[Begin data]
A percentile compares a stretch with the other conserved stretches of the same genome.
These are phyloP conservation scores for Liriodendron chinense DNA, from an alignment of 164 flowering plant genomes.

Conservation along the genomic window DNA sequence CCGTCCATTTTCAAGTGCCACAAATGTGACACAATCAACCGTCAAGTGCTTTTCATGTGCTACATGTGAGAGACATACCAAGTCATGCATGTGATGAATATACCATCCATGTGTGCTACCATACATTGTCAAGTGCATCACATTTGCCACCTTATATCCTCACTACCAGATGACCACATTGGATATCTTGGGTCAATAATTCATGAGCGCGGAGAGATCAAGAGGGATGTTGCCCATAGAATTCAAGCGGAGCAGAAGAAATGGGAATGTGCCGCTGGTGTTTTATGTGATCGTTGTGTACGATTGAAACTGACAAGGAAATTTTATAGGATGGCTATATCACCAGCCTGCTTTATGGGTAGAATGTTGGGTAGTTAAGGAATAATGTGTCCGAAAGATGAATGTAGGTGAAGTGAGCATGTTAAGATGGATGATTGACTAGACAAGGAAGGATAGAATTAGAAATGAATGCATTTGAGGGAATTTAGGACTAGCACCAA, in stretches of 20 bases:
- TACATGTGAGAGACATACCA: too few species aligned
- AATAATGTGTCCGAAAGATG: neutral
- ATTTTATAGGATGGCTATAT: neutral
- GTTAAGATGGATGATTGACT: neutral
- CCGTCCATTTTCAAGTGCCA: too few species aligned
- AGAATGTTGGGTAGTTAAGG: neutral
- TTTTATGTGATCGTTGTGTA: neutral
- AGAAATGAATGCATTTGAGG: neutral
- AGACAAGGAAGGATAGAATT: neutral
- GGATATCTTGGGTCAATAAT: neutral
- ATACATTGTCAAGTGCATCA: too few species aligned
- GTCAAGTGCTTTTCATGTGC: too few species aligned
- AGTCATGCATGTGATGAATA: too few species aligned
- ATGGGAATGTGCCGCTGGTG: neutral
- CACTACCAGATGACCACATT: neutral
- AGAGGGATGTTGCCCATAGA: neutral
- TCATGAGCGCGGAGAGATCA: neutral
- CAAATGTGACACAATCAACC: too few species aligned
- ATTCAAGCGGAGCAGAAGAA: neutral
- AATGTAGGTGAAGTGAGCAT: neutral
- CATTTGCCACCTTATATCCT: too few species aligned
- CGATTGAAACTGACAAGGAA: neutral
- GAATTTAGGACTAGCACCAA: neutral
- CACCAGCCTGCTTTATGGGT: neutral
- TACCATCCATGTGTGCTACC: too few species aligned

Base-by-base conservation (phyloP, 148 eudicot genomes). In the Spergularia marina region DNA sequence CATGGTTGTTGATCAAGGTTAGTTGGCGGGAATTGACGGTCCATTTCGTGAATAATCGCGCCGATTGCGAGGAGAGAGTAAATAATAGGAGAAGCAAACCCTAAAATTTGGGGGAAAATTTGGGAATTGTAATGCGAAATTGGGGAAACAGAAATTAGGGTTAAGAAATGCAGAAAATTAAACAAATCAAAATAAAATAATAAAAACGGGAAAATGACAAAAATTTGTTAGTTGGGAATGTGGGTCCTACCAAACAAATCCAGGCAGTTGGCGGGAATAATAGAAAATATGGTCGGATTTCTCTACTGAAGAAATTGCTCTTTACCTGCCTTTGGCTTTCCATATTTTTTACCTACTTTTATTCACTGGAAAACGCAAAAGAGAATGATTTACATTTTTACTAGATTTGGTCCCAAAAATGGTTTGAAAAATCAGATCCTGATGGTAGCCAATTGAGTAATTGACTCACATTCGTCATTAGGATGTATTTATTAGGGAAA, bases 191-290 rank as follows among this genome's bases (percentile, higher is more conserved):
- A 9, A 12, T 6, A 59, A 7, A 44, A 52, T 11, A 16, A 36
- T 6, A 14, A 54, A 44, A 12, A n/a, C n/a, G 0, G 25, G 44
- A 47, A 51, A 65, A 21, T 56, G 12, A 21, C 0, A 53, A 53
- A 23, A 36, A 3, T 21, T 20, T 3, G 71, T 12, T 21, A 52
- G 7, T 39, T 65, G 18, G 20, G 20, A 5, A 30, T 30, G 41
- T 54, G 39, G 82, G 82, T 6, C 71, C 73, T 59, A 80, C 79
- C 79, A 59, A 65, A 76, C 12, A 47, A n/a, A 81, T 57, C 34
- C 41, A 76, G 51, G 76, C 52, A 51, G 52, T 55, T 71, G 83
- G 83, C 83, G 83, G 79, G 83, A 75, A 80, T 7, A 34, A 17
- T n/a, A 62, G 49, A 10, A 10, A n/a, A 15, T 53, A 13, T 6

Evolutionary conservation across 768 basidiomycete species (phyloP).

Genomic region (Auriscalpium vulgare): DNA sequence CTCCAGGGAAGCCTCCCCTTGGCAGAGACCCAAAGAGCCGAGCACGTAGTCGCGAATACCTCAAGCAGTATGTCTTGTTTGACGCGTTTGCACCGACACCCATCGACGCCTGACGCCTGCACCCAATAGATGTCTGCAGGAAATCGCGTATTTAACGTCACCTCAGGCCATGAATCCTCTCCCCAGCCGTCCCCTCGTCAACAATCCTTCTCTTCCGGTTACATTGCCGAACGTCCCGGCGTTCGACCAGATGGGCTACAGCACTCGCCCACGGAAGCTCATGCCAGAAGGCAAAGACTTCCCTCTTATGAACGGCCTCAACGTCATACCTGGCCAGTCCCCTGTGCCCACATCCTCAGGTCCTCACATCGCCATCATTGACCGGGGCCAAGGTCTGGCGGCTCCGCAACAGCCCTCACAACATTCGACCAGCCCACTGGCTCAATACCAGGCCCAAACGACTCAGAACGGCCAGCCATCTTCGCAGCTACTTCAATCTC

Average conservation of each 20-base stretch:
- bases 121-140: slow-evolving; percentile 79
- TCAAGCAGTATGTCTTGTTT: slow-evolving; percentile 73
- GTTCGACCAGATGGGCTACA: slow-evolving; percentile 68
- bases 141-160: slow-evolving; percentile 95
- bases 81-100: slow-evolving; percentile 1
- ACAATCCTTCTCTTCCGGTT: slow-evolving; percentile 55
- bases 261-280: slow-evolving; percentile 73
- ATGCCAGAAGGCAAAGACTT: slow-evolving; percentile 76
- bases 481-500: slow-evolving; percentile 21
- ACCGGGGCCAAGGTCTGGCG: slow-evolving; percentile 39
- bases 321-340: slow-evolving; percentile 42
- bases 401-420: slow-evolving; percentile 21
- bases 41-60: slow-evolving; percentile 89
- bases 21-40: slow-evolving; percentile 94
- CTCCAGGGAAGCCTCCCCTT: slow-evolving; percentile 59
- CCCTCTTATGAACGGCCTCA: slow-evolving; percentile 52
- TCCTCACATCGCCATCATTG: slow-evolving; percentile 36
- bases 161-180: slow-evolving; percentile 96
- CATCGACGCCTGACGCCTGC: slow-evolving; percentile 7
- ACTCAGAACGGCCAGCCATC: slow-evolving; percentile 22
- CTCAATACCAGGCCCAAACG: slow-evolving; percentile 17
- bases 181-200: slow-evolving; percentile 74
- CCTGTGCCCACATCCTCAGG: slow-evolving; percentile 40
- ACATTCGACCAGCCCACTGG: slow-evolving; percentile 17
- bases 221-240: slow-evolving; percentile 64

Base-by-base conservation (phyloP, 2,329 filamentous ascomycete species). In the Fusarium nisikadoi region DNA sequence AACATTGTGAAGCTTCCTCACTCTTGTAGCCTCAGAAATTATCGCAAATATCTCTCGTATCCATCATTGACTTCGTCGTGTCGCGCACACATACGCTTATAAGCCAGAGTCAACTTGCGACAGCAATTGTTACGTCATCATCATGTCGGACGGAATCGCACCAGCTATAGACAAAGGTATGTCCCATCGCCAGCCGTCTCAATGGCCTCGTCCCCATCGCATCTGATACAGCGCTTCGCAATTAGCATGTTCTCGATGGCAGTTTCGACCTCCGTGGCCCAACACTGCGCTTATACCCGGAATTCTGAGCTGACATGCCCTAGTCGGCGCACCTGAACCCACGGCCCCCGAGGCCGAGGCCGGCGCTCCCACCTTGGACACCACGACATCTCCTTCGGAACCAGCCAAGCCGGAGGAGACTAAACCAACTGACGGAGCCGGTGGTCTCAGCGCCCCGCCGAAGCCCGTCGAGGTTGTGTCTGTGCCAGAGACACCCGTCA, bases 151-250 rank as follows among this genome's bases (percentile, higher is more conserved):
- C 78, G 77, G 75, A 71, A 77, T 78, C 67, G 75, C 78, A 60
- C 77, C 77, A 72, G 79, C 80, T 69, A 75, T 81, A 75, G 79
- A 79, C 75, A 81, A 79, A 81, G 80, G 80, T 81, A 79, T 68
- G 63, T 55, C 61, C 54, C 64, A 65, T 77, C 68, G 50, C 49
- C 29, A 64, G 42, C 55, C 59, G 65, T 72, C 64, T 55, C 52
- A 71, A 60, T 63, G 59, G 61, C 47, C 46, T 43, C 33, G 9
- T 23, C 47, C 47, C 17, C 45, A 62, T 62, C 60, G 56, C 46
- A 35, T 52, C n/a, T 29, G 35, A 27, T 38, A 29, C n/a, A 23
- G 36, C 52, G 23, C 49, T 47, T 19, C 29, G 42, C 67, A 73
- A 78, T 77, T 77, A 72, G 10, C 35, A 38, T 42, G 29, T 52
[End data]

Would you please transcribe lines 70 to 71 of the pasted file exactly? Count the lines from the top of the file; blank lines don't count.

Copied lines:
- C 77, C 77, A 72, G 79, C 80, T 69, A 75, T 81, A 75, G 79
- A 79, C 75, A 81, A 79, A 81, G 80, G 80, T 81, A 79, T 68